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From Blakey to Brown, Como to Costa, Eckstine to Eldridge, Galbraith to Garner, Harris to Hines, Horne to Hyman, Jamal to Jefferson, Kelly to Klook; Mancini to Marmarosa, May to Mitchell, Negri to Nestico, Parlan to Ponder, Reed to Ruther, Strayhorn to Sullivan, Turk to Turrentine, Wade to Williams… the forthcoming publication Treasury of Pittsburgh Jazz Connections by Dr. Nelson Harrison and Dr. Ralph Proctor, Jr. will document the legacy of one of the world’s greatest jazz capitals.

 

Do you want to know who Dizzy Gillespie  idolized? Did you ever wonder who inspired Kenny Clarke and Art Blakey? Who was the pianist that mentored Monk, Bud Powell, Tad Dameron, Elmo Hope, Sarah Vaughan and Mel Torme? Who was Art Tatum’s idol and Nat Cole’s mentor? What musical quartet pioneered the concept adopted later by the Modern Jazz Quartet? Were you ever curious to know who taught saxophone to Stanley Turrentine or who taught piano to Ahmad Jamal? What community music school trained Robert McFerrin, Sr. for his history-making debut with the Metropolitan Opera? What virtually unknown pianist was a significant influence on young John Coltrane, Shirley Scott, McCoy Tyner, Bobby Timmons and Ray Bryant when he moved to Philadelphia from Pittsburgh in the 1940s?  Would you be surprised to know that Erroll Garner attended classes at the Julliard School of Music in New York and was at the top of his class in writing and arranging proficiency?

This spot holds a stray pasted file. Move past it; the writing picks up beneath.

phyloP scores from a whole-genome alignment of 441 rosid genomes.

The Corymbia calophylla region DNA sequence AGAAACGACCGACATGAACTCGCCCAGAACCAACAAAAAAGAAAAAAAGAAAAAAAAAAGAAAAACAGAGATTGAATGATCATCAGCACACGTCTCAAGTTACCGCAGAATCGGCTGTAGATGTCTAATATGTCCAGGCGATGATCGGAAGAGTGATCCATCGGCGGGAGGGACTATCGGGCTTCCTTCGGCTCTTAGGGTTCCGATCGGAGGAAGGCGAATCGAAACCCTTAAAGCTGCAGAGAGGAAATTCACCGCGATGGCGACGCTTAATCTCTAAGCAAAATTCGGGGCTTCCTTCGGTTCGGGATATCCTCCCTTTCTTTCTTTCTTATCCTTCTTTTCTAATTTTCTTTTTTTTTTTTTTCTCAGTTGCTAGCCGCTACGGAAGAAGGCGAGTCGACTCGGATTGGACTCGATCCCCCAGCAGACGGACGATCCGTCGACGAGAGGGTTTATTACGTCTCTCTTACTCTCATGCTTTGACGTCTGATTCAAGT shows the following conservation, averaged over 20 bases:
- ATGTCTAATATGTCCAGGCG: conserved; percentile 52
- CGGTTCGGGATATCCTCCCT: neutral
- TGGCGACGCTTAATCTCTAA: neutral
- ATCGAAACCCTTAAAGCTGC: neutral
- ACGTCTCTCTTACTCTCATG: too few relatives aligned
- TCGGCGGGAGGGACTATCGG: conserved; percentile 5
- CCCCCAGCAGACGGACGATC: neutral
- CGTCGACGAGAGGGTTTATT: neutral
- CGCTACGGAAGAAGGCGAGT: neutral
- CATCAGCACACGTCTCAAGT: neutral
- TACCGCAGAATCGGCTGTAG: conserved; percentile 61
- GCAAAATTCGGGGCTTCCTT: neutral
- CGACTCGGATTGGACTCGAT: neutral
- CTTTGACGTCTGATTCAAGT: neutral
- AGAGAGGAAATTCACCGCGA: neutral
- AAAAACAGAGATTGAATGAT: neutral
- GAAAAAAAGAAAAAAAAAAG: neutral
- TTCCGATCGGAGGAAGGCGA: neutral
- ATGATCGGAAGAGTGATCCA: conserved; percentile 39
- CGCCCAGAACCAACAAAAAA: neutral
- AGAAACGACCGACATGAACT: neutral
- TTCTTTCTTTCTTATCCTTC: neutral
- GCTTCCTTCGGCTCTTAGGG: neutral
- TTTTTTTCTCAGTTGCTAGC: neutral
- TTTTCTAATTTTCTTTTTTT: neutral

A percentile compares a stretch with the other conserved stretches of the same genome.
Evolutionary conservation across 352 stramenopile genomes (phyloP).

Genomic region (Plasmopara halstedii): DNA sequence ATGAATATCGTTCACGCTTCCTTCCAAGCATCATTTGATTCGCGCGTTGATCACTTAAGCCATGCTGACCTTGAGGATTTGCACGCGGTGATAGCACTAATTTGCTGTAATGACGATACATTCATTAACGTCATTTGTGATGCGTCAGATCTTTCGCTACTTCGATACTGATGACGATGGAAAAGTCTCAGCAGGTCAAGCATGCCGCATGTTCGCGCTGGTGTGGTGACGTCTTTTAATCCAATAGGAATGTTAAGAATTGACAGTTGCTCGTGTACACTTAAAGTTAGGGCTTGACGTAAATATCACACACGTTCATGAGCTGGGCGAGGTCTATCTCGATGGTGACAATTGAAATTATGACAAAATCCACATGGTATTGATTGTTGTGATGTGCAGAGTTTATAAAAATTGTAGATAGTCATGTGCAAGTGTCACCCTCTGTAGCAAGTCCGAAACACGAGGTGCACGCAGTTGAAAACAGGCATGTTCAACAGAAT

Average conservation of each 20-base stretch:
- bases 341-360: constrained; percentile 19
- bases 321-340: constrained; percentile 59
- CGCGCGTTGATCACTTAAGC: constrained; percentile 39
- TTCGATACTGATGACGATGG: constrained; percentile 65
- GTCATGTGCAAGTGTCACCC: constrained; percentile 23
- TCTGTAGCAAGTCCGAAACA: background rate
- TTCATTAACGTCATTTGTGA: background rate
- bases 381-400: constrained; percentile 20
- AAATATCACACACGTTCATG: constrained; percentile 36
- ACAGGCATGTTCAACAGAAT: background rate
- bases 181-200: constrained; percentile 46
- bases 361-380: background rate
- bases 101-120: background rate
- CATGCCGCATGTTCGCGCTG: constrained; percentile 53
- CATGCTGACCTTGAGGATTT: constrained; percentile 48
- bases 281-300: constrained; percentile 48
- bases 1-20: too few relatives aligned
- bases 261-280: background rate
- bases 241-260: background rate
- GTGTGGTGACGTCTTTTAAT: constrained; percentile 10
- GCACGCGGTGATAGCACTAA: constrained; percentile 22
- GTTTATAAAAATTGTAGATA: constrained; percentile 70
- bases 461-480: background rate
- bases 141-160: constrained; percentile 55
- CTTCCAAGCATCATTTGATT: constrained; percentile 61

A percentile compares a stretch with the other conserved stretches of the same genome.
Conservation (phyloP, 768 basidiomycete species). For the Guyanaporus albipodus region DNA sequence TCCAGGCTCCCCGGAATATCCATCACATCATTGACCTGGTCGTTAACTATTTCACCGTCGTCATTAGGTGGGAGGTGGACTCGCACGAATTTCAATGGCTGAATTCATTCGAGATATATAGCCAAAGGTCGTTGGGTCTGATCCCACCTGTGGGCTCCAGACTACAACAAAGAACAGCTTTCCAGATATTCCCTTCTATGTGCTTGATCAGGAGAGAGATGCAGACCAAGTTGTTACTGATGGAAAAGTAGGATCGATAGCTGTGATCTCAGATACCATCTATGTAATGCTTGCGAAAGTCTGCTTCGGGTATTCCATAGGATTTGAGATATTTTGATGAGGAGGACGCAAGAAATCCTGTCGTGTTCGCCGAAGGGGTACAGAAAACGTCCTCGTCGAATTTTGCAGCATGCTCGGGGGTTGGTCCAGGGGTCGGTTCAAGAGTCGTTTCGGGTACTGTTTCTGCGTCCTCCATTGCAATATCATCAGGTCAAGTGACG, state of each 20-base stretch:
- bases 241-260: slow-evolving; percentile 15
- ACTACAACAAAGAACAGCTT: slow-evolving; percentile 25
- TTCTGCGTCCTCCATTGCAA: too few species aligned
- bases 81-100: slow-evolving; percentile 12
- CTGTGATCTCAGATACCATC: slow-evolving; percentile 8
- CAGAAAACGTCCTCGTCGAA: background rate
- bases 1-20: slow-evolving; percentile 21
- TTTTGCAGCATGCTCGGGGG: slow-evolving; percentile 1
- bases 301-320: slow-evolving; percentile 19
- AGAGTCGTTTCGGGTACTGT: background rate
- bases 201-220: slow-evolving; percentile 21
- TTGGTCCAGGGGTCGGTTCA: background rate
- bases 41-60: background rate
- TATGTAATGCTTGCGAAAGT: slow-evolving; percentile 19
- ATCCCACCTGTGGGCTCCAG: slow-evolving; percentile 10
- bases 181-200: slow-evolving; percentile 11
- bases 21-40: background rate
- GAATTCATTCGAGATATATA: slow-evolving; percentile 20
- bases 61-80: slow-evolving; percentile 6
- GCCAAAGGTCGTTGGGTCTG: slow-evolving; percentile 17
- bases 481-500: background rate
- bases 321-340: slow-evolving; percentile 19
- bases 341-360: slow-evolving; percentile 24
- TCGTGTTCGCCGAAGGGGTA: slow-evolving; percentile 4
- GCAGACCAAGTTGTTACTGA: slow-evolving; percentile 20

Some answers  can be gleaned from the postings on the Pittsburgh Jazz Network.

 

For almost 100 years the Pittsburgh region has been a metacenter of jazz originality that is second to no other in the history of jazz.  One of the best kept secrets in jazz folklore, the Pittsburgh Jazz Legacy has heretofore remained mythical.  We have dubbed it “the greatest story never told” since it has not been represented in writing before now in such a way as to be accessible to anyone seeking to know more about it.  When it was happening, little did we know how priceless the memories would become when the times were gone.

 

Today jazz is still king in Pittsburgh, with events, performances and activities happening all the time. The Pittsburgh Jazz Network is dedicated to celebrating and showcasing the places, artists and fans that carry on the legacy of Pittsburgh's jazz heritage.

 

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Duke Ellington is first African-American and the first musician to solo on U.S. circulating coin

    MARY LOU WILLIAMS     

            INTERVIEW

       In Her Own Words
Written by Christian Morrow - Courier Staff Writer
Friday, 14 October 2011 10:13

A new exhibit celebrating the work of Pittsburgh Courier photographer Charles “Teenie” Harris is scheduled for a gala opening this month at the Carnegie Museum of Art in Oakland.

Among those attending the Friday, Oct. 28 opening for “Teenie Harris, Photographer,” will be actor Bill Nunn, whose father and grandfather, both editors for the Courier, worked with Harris in his heyday. Nunn will serve as the event’s master of ceremonies.


TEENIE HARRIS

“Harris was an icon someone who captured so much truth, beauty and history through his camera lens,” said Nunn. “I am delighted to be a part of this celebration of his work and legacy.”

Joining Nunn for the evening’s festivities will be Johnson Publishing Company Chair Linda Johnson Rice, who is also serving as national chair for the event.